Top speed may win races but in a real-world setting, acceleration is where you want your money at. Good acceleration helps you squeeze away from cars at stoplights, it allows you to overtake quickly, and it’s a lot of fun. Both motorcycles and scooters have makes and models that provide great acceleration.

Scooters have great acceleration from a stop but so do a lot of motorcycles. Street bikes and naked bikes like Yamaha’s MT-10 and FZ-07 have lots of torque down low. These bikes were made with torque in mind and would blow a lot of scooters, even maxi-scooters, out of the water with the amount of torque they have.

Top speed and performance.

Motorcycles take the cake on this one, obviously. Though scooters have good acceleration, they don’t do too well on top speed. Scooters just aren’t built for top speed. But there are exemptions. Performance scooters like the Yamaha T-MAX and Honda’s XADV are built with performance in mind. If you’re looking for something you can wring out on a twisty road or take ot the track, motorcycles would be a good choice but if you’re looking for a scooter you can do that with, there are options as well.


Talking about performance, if you’re considering to buy either a scooter or a motorcycle, the two differ in wheelbase and so this affects stability. Scooters have a shorter wheelbase and a short swingarm, making them less stable at high speeds but incredibly easy to flick at low speeds. Motorcycles, on the other hand, have longer swingarms and are much more stable at high speeds.


One big factor in determining whether you’d want to have a motorcycle or a scooter is the practicality. Both motorcycles and scooters are highly practical forms of transport if you just want something to take you from point A to point B. Both are cheap, excellent in commuting, and fuel-efficient. But one might be more practical than the other depending on what you need.

Pricing and value

There’s a reason why scooters are so popular in a lot of third-world countries – they’re cheap! For the price of a ‘starter’ or small bike like the ninja 400, you can already buy a mid-level scooter with a lot of features.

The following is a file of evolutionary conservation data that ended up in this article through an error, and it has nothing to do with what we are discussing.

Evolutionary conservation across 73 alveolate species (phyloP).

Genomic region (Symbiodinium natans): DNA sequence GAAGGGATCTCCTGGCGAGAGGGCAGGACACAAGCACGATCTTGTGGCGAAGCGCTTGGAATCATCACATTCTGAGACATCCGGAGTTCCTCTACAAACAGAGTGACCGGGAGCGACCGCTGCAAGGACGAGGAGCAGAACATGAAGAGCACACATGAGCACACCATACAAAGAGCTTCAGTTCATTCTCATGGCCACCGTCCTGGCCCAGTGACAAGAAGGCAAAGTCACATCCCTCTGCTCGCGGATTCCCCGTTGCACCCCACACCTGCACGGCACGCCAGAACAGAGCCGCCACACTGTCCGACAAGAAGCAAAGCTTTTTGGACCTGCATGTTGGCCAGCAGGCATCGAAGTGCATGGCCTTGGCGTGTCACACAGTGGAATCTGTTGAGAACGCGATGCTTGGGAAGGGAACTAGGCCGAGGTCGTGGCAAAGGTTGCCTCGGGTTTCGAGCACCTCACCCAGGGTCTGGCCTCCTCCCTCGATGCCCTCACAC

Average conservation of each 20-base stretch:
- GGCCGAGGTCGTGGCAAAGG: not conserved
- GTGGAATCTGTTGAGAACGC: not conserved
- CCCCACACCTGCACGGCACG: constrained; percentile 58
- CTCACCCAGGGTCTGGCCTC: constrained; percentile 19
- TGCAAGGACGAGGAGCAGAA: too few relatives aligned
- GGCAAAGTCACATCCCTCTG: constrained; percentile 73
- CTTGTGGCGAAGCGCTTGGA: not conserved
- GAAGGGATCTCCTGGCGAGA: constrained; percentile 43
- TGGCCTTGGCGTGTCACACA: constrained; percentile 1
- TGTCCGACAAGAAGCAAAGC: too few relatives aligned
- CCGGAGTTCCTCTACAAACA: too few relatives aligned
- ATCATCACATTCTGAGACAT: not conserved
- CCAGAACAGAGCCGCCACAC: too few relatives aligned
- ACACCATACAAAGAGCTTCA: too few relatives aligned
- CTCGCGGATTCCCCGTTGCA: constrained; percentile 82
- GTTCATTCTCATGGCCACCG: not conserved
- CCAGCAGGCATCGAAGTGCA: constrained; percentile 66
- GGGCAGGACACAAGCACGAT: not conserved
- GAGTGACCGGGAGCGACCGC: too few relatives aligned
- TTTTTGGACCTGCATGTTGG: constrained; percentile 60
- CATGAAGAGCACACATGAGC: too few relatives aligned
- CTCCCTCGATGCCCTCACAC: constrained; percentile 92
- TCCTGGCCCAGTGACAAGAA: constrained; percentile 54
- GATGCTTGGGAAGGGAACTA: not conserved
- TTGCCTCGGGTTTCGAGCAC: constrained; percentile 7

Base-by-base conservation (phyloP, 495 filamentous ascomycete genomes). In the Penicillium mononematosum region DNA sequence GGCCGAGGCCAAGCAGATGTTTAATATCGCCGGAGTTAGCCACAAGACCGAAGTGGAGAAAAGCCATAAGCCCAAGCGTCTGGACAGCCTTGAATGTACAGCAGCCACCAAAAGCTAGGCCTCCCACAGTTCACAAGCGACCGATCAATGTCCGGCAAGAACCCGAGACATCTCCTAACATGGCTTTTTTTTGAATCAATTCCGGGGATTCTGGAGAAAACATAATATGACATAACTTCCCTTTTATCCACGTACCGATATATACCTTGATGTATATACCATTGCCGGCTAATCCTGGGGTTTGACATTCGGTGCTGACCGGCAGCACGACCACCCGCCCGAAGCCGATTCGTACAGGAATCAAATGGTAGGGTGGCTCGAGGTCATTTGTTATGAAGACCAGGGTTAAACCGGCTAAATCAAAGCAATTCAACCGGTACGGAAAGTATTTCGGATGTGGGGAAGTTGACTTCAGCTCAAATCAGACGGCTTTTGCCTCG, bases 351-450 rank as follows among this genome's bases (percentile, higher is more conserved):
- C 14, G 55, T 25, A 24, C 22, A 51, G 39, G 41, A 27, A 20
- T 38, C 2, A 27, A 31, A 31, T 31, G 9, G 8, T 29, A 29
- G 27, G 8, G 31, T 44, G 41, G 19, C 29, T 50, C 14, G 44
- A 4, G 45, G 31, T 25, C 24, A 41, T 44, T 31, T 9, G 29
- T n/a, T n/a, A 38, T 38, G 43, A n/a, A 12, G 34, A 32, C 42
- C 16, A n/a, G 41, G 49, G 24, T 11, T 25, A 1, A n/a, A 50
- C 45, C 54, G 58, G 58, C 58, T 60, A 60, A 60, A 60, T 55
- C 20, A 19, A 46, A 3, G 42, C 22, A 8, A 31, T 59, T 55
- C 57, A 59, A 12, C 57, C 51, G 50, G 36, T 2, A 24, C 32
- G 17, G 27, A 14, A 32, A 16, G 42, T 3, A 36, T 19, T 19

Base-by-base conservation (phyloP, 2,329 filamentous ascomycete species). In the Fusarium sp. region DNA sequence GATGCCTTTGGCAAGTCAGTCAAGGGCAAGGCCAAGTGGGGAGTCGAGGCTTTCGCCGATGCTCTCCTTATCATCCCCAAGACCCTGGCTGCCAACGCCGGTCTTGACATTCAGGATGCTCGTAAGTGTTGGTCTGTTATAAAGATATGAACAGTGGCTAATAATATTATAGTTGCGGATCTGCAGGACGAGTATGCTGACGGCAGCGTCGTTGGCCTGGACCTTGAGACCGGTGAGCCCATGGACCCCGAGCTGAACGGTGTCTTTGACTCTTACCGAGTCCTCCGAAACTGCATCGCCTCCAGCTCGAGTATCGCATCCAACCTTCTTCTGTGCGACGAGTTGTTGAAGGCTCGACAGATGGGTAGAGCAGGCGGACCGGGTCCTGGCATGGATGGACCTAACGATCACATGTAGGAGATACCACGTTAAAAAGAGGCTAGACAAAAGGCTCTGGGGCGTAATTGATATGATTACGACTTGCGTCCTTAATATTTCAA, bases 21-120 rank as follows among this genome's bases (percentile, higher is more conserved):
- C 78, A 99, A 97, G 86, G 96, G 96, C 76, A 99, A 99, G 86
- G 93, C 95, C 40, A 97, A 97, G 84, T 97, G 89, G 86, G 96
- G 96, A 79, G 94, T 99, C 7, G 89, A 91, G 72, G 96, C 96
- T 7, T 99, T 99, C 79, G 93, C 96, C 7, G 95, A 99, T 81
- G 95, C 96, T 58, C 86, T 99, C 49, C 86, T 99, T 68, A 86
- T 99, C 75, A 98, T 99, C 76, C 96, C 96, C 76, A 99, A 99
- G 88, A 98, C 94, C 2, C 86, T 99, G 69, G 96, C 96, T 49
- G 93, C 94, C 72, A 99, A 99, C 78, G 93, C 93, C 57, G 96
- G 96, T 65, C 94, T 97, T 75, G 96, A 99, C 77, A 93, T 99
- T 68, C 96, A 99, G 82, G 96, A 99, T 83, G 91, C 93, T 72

Take for example the Yamaha Xmax. This little 300cc scooter has cruise control, ABS on both wheels, large storage areas, a charging outlet, full LED lighting, and a lot more all for the price of an R3. I think you kind of see where I’m getting at. Scooters may be cheap but they have great value.

Yamaha TMAX 530

A long haul cruiser with perfect design

  • Weight 213kg
  • Engine 562cc
  • Fuel Injection
  • Smart Key Operation
  • Centre Stand Locking System

Arguably one of best looking scooters in this list the Yamaha TMAX 530 is both nimble and agile making it perfect for commuting and city riding.

Boasting features such as advance traction control and ABS it is scooter that gives you control and composure.

The addional storage space under the seat means their is more than enough storage space for travel wear or a motorcycle helmet.

Honda X-ADV

A powerful and sophisticated ride

  • Weight 238kg
  • Engine 745cc
  • Brakes front: double disk
  • Brakes rear: single disk

A scooter that’s at home on the commute as much as it is the weekend cruise. The Honda X-ADV agility makes it a perfect ride for weaving in and out of city traffic, while the laid back ride position makes cruising an absolute joy.

Under the seat the 21 litre capacity allows easy storage of a crash helmet or other ride wear. An illuminated 12 volt socket is also accessible should you need it.

The engines punch and zip comes from the 745cc twin cylinder engine delivering exceptional torque, which comes in especially handy if your a city rider.

Kymco XCITING S400i

Luxury urban riding with an affordable price tag.

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  • Fuel Injection
  • Weight 195kg
  • 400cc
  • Day time running lights

An exciting upgrade on its predecessor the Kymco XCITING S400i brings affordable luxury to the maxi scooter sector.

Designed for the commuter market the XCITING S400i boasts features such as ABS, luxury seat and adjustable suspension to make any rush hour ride a little more bearable.

By far its most impressive piece of kit is Kymco’s Noodoe System. This piece of tech allows you to connect you phone via Bluetooth and can display sat-nav directions on the dashboard. If you so choose you can also use it to read texts or view apps.

In terms of storage you get somewhere to stow your motorcycle helmet which features a double locking mechanism, and two glove boxes.

Piaggio Beverly 350 Sport Touring

What it lacks in power it makes up for in prowess.

  • Fuel tank capacity: 12L (3.2gal)
  • engine: 350cc
  • Fuel System: electronic injection
  • Consumption: 65.4 mpg (27.8 km/l)